AOL acquiring Netscape

One of my regular readers has asked me to write about the Netscape /AOL merger. I've been silent so far on the topic because I really don't think it affects me.

I think there are three things that the deal could affect:

  1. The Microsoft anti-trust trial.
  2. Long-term Internet standards and browser direction.
  3. The balance between the net and AOL proprietary services.

Taking them in order:

I'm not much of a fan of anti-monopoly laws. I'd far rather have IBMs that eventually self-destruct and have to reinvent themselves than regulated telephone monopolies that can't understand new technologies. The now predictable outcome of the Sun Java suit against Microsoft , and the release of the Halloween memos, has made a bunch of former Microsoft cheerleaders realize that we deal with the monster from Redmond carefully, lest we end up lunch, so if the merger hurts the DOJ case against Microsoft, we lose very little.

As for long term internet standards and browser direction, what with Mozilla spun off, and AOL's existing pattern of support of free software, Internet standards and infrastructure (AOLServer and Primehost come immediately to mind), I don't think much changes. If anything we'll probably see more browser development in the free software community.

For a similar take on this, check out Jamie Zawinski's take on the merger from the standpoint of protecting the Mozilla project.

Netscape servers haven't been feature-competitive products, so what Sun in essence got was Netscape's consulting business, which is not only profitable, it's what Sun needs.

For all of the "AOL is the Internet" jingo, AOL knows better. Proprietary services are one thing, but despite the pundits the 'net wasn't built on shopping and buying airline tickets, porn and the fringe drove it. I think AOL understands that, certainly their most brainless of subscribers asking "wH3r3'5 tH3 e1eeT p0rN0 s!t3z?" do. About the only thing I can see that AOL does get out of this deal is , the destination for millions of browser users too stupid to change their home page default; in other words: consumers.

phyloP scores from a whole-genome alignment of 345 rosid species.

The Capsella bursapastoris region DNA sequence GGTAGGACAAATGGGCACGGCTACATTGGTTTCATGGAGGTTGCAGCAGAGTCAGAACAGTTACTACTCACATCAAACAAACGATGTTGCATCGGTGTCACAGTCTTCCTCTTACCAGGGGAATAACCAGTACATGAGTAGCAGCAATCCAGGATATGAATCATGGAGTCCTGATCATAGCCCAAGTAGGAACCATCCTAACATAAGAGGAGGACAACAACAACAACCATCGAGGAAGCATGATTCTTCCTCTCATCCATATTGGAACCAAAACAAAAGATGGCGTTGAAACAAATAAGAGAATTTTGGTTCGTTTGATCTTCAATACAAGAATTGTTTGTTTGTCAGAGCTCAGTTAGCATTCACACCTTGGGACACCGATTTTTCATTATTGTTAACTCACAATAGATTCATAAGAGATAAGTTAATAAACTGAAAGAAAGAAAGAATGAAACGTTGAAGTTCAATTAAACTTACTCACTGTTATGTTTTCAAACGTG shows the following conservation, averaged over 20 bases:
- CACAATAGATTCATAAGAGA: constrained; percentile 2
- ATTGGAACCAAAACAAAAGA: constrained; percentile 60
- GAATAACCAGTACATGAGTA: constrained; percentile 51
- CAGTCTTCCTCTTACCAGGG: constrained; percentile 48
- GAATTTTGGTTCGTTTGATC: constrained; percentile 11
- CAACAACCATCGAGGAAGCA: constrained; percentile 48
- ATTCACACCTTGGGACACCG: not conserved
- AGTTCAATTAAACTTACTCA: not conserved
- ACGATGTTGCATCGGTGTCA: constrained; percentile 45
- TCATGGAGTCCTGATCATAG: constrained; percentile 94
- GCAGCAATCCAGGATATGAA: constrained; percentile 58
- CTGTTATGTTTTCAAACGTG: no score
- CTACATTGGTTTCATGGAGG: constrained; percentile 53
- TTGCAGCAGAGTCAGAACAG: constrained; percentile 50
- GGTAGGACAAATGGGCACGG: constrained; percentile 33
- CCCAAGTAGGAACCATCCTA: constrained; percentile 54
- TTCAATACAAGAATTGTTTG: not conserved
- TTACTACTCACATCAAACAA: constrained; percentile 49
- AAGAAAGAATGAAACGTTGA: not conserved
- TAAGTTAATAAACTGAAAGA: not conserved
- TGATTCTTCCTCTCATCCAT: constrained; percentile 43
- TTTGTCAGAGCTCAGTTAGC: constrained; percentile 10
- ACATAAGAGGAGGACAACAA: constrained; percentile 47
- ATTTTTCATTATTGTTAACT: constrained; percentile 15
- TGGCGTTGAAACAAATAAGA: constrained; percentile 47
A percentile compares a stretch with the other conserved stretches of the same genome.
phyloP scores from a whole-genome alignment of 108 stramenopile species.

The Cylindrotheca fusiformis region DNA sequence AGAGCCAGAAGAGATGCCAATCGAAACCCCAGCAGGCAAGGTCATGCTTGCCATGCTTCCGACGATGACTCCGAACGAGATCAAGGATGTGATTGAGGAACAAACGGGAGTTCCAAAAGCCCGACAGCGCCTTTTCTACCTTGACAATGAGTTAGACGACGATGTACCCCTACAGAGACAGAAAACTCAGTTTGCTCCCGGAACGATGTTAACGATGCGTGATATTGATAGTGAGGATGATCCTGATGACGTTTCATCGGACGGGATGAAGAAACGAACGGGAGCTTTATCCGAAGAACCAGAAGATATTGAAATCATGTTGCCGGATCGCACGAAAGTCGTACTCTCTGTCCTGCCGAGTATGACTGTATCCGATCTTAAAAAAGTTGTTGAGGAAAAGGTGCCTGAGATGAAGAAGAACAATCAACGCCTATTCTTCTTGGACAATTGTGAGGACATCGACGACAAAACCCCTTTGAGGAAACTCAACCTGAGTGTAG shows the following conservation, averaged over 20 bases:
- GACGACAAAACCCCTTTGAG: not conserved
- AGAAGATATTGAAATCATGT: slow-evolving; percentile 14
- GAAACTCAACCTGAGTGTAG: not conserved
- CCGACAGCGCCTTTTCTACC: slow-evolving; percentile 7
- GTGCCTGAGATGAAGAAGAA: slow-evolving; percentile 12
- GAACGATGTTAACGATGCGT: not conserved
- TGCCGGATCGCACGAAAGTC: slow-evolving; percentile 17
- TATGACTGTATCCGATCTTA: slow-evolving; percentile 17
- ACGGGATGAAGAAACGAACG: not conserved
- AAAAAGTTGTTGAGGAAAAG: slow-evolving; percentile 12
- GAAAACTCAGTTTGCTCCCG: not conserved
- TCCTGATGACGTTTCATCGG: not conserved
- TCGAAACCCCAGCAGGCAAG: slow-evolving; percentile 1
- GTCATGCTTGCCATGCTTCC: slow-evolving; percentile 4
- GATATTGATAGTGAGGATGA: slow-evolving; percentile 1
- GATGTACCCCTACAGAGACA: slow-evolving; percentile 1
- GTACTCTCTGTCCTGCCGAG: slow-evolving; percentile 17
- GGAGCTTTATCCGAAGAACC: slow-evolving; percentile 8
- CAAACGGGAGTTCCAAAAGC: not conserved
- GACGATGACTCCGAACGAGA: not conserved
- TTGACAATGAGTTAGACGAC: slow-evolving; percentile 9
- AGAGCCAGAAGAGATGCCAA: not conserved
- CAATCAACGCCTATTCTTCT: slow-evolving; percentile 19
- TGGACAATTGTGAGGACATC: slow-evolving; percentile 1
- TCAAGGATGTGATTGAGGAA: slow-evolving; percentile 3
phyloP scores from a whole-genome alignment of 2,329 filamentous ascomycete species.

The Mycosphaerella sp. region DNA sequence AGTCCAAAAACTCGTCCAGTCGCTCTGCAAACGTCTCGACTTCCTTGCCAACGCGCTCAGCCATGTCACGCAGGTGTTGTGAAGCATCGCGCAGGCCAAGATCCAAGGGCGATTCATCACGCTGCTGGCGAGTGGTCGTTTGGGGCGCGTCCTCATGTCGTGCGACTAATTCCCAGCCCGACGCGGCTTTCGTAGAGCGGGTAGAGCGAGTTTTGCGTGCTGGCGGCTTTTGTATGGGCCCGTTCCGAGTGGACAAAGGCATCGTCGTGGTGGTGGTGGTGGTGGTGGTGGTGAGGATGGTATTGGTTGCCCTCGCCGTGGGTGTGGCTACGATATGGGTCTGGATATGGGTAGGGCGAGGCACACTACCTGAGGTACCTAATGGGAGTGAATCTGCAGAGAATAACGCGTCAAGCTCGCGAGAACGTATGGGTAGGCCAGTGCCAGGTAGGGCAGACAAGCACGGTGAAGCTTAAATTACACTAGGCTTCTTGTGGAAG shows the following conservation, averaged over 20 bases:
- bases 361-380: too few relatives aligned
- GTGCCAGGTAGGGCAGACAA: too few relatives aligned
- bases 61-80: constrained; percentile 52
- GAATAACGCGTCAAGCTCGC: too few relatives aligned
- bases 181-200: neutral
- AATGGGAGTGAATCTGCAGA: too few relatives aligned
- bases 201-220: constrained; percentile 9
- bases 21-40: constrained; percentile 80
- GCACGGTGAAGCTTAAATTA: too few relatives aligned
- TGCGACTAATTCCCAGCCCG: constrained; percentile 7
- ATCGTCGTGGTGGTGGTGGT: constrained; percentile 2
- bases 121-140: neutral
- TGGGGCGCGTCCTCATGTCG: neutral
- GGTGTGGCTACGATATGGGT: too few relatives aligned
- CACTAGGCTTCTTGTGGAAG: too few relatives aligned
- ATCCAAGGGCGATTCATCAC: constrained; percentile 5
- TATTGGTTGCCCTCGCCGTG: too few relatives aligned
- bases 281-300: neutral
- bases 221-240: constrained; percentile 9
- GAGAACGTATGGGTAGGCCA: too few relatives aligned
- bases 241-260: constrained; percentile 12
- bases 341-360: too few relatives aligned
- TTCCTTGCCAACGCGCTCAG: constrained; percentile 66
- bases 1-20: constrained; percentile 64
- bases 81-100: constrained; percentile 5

It's hard work to support dial-up customers, that's a market that when we were considering Chattanooga On-line 5 years ago we expected that by now we would have gotten walked all over by the local telephone companies, and the only reason that hasn't happened yet is that customer support is still a horrendous part of the job and that phone companies don't get switched packet, but that's changing. AOL understands that with the phone and cable companies finally getting into the loop it's not going to be reasonable for everyone to pay a premium for an address, so they've got to branch out and find other ways to tap into those consumers. The acquisition of Netscape is a step in that direction.

So, "go back to your lives, citizens, there's nothing to see here". We still have two dominant browsers with a couple of others waiting in the wings, and Microsoft's is still winning the battle. Sun has a few more customers, whether they can keep them is the same question we've been asking. AOL is a bit more diverse, but they've already got their fingers in pies we aren't aware of. And the Mozilla project is a little uncertain, but if anything that'll give a reason for Opera and some of the other browsers to make some gains.

Wednesday, November 25th, 1998